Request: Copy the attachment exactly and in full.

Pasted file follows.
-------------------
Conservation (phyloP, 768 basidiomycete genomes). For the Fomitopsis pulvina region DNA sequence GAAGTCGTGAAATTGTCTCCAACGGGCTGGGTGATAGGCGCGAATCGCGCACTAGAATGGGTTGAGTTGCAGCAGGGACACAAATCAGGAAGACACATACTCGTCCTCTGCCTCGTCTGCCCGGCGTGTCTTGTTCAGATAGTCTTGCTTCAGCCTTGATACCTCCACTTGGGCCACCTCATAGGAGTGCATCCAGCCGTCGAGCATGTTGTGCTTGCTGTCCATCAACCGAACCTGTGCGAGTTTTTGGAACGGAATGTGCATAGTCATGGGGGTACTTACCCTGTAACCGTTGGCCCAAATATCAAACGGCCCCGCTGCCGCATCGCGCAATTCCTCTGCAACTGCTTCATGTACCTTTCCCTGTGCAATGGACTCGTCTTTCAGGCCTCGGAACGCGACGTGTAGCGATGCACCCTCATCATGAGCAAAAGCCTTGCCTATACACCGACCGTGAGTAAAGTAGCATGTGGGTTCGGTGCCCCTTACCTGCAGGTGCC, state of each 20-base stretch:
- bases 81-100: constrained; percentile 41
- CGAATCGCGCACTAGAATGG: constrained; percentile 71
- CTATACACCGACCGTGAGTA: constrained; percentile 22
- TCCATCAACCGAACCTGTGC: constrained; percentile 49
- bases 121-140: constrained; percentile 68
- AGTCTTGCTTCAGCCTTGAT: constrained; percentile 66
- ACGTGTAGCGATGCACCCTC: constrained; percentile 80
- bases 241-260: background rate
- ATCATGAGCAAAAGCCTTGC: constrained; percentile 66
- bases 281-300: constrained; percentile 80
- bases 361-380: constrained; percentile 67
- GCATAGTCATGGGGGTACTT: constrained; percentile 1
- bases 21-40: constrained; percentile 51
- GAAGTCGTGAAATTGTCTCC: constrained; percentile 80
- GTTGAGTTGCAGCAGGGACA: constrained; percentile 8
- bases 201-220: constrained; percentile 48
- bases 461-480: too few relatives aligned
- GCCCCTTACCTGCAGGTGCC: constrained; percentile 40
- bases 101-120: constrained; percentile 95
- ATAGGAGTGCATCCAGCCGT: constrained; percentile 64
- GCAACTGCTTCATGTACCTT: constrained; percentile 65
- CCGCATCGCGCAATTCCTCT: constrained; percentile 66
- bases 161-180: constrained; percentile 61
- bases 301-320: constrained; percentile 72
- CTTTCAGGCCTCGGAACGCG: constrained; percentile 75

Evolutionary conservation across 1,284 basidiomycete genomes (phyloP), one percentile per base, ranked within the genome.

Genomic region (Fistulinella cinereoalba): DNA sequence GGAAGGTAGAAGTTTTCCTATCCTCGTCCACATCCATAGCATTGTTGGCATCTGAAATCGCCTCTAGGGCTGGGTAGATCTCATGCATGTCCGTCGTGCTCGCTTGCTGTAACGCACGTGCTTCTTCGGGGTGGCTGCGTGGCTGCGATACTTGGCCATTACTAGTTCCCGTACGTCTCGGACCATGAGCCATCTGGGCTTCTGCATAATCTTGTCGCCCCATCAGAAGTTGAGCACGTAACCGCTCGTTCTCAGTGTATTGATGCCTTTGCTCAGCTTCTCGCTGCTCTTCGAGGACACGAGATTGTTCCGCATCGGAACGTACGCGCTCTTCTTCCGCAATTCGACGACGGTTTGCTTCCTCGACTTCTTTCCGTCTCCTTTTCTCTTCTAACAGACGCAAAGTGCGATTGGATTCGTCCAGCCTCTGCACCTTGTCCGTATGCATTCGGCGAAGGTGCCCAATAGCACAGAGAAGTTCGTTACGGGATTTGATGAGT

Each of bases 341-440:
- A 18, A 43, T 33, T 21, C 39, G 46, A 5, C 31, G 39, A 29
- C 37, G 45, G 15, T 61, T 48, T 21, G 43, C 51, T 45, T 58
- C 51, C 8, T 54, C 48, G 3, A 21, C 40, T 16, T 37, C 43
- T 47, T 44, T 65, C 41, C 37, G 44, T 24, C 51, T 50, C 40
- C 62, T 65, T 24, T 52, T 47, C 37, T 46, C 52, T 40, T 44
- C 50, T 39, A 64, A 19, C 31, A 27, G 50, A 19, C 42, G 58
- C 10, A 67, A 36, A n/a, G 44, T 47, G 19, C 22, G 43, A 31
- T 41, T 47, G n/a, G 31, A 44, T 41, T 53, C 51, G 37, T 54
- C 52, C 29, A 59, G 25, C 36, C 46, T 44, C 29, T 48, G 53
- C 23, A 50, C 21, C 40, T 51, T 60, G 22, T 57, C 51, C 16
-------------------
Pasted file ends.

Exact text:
Conservation (phyloP, 768 basidiomycete genomes). For the Fomitopsis pulvina region DNA sequence GAAGTCGTGAAATTGTCTCCAACGGGCTGGGTGATAGGCGCGAATCGCGCACTAGAATGGGTTGAGTTGCAGCAGGGACACAAATCAGGAAGACACATACTCGTCCTCTGCCTCGTCTGCCCGGCGTGTCTTGTTCAGATAGTCTTGCTTCAGCCTTGATACCTCCACTTGGGCCACCTCATAGGAGTGCATCCAGCCGTCGAGCATGTTGTGCTTGCTGTCCATCAACCGAACCTGTGCGAGTTTTTGGAACGGAATGTGCATAGTCATGGGGGTACTTACCCTGTAACCGTTGGCCCAAATATCAAACGGCCCCGCTGCCGCATCGCGCAATTCCTCTGCAACTGCTTCATGTACCTTTCCCTGTGCAATGGACTCGTCTTTCAGGCCTCGGAACGCGACGTGTAGCGATGCACCCTCATCATGAGCAAAAGCCTTGCCTATACACCGACCGTGAGTAAAGTAGCATGTGGGTTCGGTGCCCCTTACCTGCAGGTGCC, state of each 20-base stretch:
- bases 81-100: constrained; percentile 41
- CGAATCGCGCACTAGAATGG: constrained; percentile 71
- CTATACACCGACCGTGAGTA: constrained; percentile 22
- TCCATCAACCGAACCTGTGC: constrained; percentile 49
- bases 121-140: constrained; percentile 68
- AGTCTTGCTTCAGCCTTGAT: constrained; percentile 66
- ACGTGTAGCGATGCACCCTC: constrained; percentile 80
- bases 241-260: background rate
- ATCATGAGCAAAAGCCTTGC: constrained; percentile 66
- bases 281-300: constrained; percentile 80
- bases 361-380: constrained; percentile 67
- GCATAGTCATGGGGGTACTT: constrained; percentile 1
- bases 21-40: constrained; percentile 51
- GAAGTCGTGAAATTGTCTCC: constrained; percentile 80
- GTTGAGTTGCAGCAGGGACA: constrained; percentile 8
- bases 201-220: constrained; percentile 48
- bases 461-480: too few relatives aligned
- GCCCCTTACCTGCAGGTGCC: constrained; percentile 40
- bases 101-120: constrained; percentile 95
- ATAGGAGTGCATCCAGCCGT: constrained; percentile 64
- GCAACTGCTTCATGTACCTT: constrained; percentile 65
- CCGCATCGCGCAATTCCTCT: constrained; percentile 66
- bases 161-180: constrained; percentile 61
- bases 301-320: constrained; percentile 72
- CTTTCAGGCCTCGGAACGCG: constrained; percentile 75

Evolutionary conservation across 1,284 basidiomycete genomes (phyloP), one percentile per base, ranked within the genome.

Genomic region (Fistulinella cinereoalba): DNA sequence GGAAGGTAGAAGTTTTCCTATCCTCGTCCACATCCATAGCATTGTTGGCATCTGAAATCGCCTCTAGGGCTGGGTAGATCTCATGCATGTCCGTCGTGCTCGCTTGCTGTAACGCACGTGCTTCTTCGGGGTGGCTGCGTGGCTGCGATACTTGGCCATTACTAGTTCCCGTACGTCTCGGACCATGAGCCATCTGGGCTTCTGCATAATCTTGTCGCCCCATCAGAAGTTGAGCACGTAACCGCTCGTTCTCAGTGTATTGATGCCTTTGCTCAGCTTCTCGCTGCTCTTCGAGGACACGAGATTGTTCCGCATCGGAACGTACGCGCTCTTCTTCCGCAATTCGACGACGGTTTGCTTCCTCGACTTCTTTCCGTCTCCTTTTCTCTTCTAACAGACGCAAAGTGCGATTGGATTCGTCCAGCCTCTGCACCTTGTCCGTATGCATTCGGCGAAGGTGCCCAATAGCACAGAGAAGTTCGTTACGGGATTTGATGAGT

Each of bases 341-440:
- A 18, A 43, T 33, T 21, C 39, G 46, A 5, C 31, G 39, A 29
- C 37, G 45, G 15, T 61, T 48, T 21, G 43, C 51, T 45, T 58
- C 51, C 8, T 54, C 48, G 3, A 21, C 40, T 16, T 37, C 43
- T 47, T 44, T 65, C 41, C 37, G 44, T 24, C 51, T 50, C 40
- C 62, T 65, T 24, T 52, T 47, C 37, T 46, C 52, T 40, T 44
- C 50, T 39, A 64, A 19, C 31, A 27, G 50, A 19, C 42, G 58
- C 10, A 67, A 36, A n/a, G 44, T 47, G 19, C 22, G 43, A 31
- T 41, T 47, G n/a, G 31, A 44, T 41, T 53, C 51, G 37, T 54
- C 52, C 29, A 59, G 25, C 36, C 46, T 44, C 29, T 48, G 53
- C 23, A 50, C 21, C 40, T 51, T 60, G 22, T 57, C 51, C 16